Self-control can be defined as the ability to align one’s behavior with personally valued goals and standards in the light of certain kinds of motivational conflicts. For the last half-century, researchers interested in understanding the structure and dynamics of human motivation have focused on the science of self-control as a window for thinking about self-regulation and sustained goal pursuit. Because of this, we now have a richer understanding of what is involved in self-control, what is required to display it, and why it matters.
Researchers have come to the topic from different traditions. These include philosophers working in action theory and practical rationality, social psychologists interested in motivation and decision making, personality experts studying positively and negatively associated character traits (e.g., conscientiousness, impulsivity), social and life scientists developing interventions to promote life satisfaction, as well as neuroscientists interested in executive functioning and frontal lobes. This multiplicity of voices has produced a rich and diverse field around the science of self-control. Consequently, there are deep disagreements among self-control theorists, from how to define it to how to measure it. This has not prevented, however, some larger consensuses from emerging. Whereas there are many questions that remain open, as we shall see, there is a well-charted territory for theoretical and experimental discussions to take place.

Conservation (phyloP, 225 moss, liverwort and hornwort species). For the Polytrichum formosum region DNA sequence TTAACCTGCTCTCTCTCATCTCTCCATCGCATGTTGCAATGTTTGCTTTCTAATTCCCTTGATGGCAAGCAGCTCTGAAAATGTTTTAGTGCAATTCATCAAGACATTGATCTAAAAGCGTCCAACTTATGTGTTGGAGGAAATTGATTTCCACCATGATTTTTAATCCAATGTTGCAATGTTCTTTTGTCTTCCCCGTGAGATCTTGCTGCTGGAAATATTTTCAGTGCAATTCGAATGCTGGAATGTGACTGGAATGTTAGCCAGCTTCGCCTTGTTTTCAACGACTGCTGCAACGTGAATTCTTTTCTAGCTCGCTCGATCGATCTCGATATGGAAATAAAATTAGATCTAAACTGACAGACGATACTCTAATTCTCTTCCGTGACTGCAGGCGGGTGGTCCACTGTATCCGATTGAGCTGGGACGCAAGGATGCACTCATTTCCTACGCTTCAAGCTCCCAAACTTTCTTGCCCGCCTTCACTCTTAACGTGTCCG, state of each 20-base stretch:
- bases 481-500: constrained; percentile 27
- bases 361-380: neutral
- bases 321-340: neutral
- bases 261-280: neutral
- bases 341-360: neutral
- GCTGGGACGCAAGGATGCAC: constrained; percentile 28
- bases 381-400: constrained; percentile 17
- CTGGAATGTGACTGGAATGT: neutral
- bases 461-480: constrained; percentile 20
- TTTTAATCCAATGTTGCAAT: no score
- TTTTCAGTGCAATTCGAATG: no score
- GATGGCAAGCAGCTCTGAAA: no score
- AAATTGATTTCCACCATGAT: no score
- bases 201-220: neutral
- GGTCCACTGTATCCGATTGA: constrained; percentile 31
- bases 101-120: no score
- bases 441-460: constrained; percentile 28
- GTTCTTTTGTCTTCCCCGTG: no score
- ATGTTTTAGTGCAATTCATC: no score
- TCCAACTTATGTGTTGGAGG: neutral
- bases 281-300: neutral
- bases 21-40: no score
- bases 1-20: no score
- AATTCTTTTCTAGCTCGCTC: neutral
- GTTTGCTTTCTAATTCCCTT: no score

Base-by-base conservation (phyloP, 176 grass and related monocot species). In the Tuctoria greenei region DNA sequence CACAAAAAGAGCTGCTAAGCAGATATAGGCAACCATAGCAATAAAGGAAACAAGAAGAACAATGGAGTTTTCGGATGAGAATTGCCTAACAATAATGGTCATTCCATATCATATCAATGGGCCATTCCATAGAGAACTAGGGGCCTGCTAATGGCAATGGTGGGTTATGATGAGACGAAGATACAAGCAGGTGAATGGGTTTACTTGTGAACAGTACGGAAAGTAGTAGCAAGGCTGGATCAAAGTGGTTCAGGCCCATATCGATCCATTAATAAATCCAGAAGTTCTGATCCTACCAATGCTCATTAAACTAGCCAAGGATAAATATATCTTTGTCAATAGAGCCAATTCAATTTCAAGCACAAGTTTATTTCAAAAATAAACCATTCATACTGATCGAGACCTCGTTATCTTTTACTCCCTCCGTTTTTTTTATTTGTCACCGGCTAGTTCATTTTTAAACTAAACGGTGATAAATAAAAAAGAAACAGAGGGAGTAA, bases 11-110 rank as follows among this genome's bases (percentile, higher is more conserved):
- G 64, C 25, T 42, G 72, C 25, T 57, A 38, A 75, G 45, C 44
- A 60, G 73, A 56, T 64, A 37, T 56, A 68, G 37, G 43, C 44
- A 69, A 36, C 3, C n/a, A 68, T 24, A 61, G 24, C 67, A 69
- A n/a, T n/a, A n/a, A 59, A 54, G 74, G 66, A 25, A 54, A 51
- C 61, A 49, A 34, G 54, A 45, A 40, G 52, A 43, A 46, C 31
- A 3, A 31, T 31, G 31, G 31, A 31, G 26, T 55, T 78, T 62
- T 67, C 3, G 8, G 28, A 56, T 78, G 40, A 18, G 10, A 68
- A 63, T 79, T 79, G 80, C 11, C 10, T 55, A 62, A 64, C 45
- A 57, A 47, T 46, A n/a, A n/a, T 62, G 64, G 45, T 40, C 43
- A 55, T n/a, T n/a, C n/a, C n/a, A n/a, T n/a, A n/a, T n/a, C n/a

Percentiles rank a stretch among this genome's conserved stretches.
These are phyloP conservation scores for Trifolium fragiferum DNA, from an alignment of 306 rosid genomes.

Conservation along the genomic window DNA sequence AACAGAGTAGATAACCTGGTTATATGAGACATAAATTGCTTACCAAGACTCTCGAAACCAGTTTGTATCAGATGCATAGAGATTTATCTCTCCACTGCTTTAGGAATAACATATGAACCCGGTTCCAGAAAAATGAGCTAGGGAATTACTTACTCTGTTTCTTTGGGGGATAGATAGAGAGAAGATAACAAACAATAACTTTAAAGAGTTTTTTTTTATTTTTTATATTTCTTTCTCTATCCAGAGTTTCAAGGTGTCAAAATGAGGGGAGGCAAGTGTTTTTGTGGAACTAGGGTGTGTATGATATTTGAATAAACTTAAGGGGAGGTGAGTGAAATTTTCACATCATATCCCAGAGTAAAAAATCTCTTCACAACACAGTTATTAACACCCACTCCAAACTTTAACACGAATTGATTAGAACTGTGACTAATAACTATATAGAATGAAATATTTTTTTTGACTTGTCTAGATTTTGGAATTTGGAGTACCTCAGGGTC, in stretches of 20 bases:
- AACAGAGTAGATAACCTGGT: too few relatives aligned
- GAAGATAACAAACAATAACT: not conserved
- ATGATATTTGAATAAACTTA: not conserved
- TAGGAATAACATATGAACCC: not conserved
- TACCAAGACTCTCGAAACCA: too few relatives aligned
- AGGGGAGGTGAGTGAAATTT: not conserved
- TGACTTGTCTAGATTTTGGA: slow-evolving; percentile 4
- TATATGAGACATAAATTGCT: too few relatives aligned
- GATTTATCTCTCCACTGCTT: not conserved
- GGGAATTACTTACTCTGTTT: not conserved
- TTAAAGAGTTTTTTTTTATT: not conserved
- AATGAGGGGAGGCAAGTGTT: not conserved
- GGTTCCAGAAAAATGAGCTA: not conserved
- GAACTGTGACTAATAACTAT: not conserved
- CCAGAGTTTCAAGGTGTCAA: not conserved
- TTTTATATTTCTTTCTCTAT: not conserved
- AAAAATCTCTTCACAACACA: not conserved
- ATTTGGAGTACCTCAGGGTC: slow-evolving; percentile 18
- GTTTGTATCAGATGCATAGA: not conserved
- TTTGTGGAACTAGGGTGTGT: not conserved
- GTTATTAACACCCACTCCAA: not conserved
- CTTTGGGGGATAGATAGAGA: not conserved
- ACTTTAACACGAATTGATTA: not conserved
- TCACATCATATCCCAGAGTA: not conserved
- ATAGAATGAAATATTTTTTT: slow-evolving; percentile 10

Understanding our capacity for self-control requires, at the very least, (1) knowing how to define it and how to conceptualize its core manifestations; (2) finding suitable ways of studying it empirically; (3) constructing models that tell us how it is exercised or how we fail at it; (4) identifying strategies for developing self-control; and (5) grasping its connection with similar psychological constructs.